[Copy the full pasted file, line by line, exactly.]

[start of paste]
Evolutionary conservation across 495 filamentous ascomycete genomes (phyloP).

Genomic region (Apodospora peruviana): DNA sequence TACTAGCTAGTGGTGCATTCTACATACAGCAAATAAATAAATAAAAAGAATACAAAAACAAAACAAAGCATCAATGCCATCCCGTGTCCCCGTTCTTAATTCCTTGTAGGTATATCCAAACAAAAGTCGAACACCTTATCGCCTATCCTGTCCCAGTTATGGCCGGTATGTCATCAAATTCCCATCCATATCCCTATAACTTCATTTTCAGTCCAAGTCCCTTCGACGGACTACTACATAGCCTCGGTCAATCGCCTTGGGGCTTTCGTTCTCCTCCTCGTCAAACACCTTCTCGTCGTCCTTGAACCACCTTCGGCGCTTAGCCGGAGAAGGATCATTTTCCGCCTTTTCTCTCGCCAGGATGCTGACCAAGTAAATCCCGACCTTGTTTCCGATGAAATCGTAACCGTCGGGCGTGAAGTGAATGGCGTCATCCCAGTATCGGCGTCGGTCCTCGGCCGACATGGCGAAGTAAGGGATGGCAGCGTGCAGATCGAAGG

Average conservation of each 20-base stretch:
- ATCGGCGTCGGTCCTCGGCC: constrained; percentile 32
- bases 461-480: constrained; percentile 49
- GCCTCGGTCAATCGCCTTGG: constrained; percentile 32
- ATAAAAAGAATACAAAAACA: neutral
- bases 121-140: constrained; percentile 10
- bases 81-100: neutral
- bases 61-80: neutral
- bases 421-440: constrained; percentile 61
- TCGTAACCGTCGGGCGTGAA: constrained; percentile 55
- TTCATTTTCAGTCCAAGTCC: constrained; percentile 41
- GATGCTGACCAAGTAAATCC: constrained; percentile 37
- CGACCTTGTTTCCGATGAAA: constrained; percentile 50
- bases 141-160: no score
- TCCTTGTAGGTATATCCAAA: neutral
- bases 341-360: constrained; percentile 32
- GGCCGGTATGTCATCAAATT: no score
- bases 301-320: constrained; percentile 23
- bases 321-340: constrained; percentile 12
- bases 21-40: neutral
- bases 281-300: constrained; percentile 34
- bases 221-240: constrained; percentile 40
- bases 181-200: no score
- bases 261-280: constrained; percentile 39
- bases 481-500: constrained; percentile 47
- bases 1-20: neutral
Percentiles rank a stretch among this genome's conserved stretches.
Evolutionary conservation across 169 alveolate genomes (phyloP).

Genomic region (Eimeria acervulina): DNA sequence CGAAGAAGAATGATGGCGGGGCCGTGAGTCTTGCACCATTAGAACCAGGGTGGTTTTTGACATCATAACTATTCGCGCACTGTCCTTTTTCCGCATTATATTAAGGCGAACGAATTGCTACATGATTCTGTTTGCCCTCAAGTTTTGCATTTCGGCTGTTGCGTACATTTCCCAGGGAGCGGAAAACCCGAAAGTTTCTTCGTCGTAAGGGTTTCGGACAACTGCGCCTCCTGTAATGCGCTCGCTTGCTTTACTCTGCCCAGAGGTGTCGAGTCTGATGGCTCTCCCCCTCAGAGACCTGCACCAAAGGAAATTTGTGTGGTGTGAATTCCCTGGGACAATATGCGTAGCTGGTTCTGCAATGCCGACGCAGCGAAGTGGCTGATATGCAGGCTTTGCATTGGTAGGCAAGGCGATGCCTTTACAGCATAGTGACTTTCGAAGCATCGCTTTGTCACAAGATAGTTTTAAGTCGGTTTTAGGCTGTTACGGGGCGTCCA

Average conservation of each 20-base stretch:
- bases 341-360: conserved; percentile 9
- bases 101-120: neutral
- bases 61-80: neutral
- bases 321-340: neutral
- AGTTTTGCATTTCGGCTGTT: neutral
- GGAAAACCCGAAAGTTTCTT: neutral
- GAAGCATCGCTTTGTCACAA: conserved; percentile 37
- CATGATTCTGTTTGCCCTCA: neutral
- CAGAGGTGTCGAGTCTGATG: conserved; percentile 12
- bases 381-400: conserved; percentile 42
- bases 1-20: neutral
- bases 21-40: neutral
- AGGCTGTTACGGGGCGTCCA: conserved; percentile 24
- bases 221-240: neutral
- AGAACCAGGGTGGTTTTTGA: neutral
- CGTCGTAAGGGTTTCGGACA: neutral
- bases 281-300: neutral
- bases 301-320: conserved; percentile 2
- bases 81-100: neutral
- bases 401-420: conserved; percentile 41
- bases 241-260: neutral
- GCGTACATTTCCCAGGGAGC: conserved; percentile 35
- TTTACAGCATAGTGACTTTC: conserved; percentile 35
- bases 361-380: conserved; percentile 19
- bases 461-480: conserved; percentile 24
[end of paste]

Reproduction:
Evolutionary conservation across 495 filamentous ascomycete genomes (phyloP).

Genomic region (Apodospora peruviana): DNA sequence TACTAGCTAGTGGTGCATTCTACATACAGCAAATAAATAAATAAAAAGAATACAAAAACAAAACAAAGCATCAATGCCATCCCGTGTCCCCGTTCTTAATTCCTTGTAGGTATATCCAAACAAAAGTCGAACACCTTATCGCCTATCCTGTCCCAGTTATGGCCGGTATGTCATCAAATTCCCATCCATATCCCTATAACTTCATTTTCAGTCCAAGTCCCTTCGACGGACTACTACATAGCCTCGGTCAATCGCCTTGGGGCTTTCGTTCTCCTCCTCGTCAAACACCTTCTCGTCGTCCTTGAACCACCTTCGGCGCTTAGCCGGAGAAGGATCATTTTCCGCCTTTTCTCTCGCCAGGATGCTGACCAAGTAAATCCCGACCTTGTTTCCGATGAAATCGTAACCGTCGGGCGTGAAGTGAATGGCGTCATCCCAGTATCGGCGTCGGTCCTCGGCCGACATGGCGAAGTAAGGGATGGCAGCGTGCAGATCGAAGG

Average conservation of each 20-base stretch:
- ATCGGCGTCGGTCCTCGGCC: constrained; percentile 32
- bases 461-480: constrained; percentile 49
- GCCTCGGTCAATCGCCTTGG: constrained; percentile 32
- ATAAAAAGAATACAAAAACA: neutral
- bases 121-140: constrained; percentile 10
- bases 81-100: neutral
- bases 61-80: neutral
- bases 421-440: constrained; percentile 61
- TCGTAACCGTCGGGCGTGAA: constrained; percentile 55
- TTCATTTTCAGTCCAAGTCC: constrained; percentile 41
- GATGCTGACCAAGTAAATCC: constrained; percentile 37
- CGACCTTGTTTCCGATGAAA: constrained; percentile 50
- bases 141-160: no score
- TCCTTGTAGGTATATCCAAA: neutral
- bases 341-360: constrained; percentile 32
- GGCCGGTATGTCATCAAATT: no score
- bases 301-320: constrained; percentile 23
- bases 321-340: constrained; percentile 12
- bases 21-40: neutral
- bases 281-300: constrained; percentile 34
- bases 221-240: constrained; percentile 40
- bases 181-200: no score
- bases 261-280: constrained; percentile 39
- bases 481-500: constrained; percentile 47
- bases 1-20: neutral
Percentiles rank a stretch among this genome's conserved stretches.
Evolutionary conservation across 169 alveolate genomes (phyloP).

Genomic region (Eimeria acervulina): DNA sequence CGAAGAAGAATGATGGCGGGGCCGTGAGTCTTGCACCATTAGAACCAGGGTGGTTTTTGACATCATAACTATTCGCGCACTGTCCTTTTTCCGCATTATATTAAGGCGAACGAATTGCTACATGATTCTGTTTGCCCTCAAGTTTTGCATTTCGGCTGTTGCGTACATTTCCCAGGGAGCGGAAAACCCGAAAGTTTCTTCGTCGTAAGGGTTTCGGACAACTGCGCCTCCTGTAATGCGCTCGCTTGCTTTACTCTGCCCAGAGGTGTCGAGTCTGATGGCTCTCCCCCTCAGAGACCTGCACCAAAGGAAATTTGTGTGGTGTGAATTCCCTGGGACAATATGCGTAGCTGGTTCTGCAATGCCGACGCAGCGAAGTGGCTGATATGCAGGCTTTGCATTGGTAGGCAAGGCGATGCCTTTACAGCATAGTGACTTTCGAAGCATCGCTTTGTCACAAGATAGTTTTAAGTCGGTTTTAGGCTGTTACGGGGCGTCCA

Average conservation of each 20-base stretch:
- bases 341-360: conserved; percentile 9
- bases 101-120: neutral
- bases 61-80: neutral
- bases 321-340: neutral
- AGTTTTGCATTTCGGCTGTT: neutral
- GGAAAACCCGAAAGTTTCTT: neutral
- GAAGCATCGCTTTGTCACAA: conserved; percentile 37
- CATGATTCTGTTTGCCCTCA: neutral
- CAGAGGTGTCGAGTCTGATG: conserved; percentile 12
- bases 381-400: conserved; percentile 42
- bases 1-20: neutral
- bases 21-40: neutral
- AGGCTGTTACGGGGCGTCCA: conserved; percentile 24
- bases 221-240: neutral
- AGAACCAGGGTGGTTTTTGA: neutral
- CGTCGTAAGGGTTTCGGACA: neutral
- bases 281-300: neutral
- bases 301-320: conserved; percentile 2
- bases 81-100: neutral
- bases 401-420: conserved; percentile 41
- bases 241-260: neutral
- GCGTACATTTCCCAGGGAGC: conserved; percentile 35
- TTTACAGCATAGTGACTTTC: conserved; percentile 35
- bases 361-380: conserved; percentile 19
- bases 461-480: conserved; percentile 24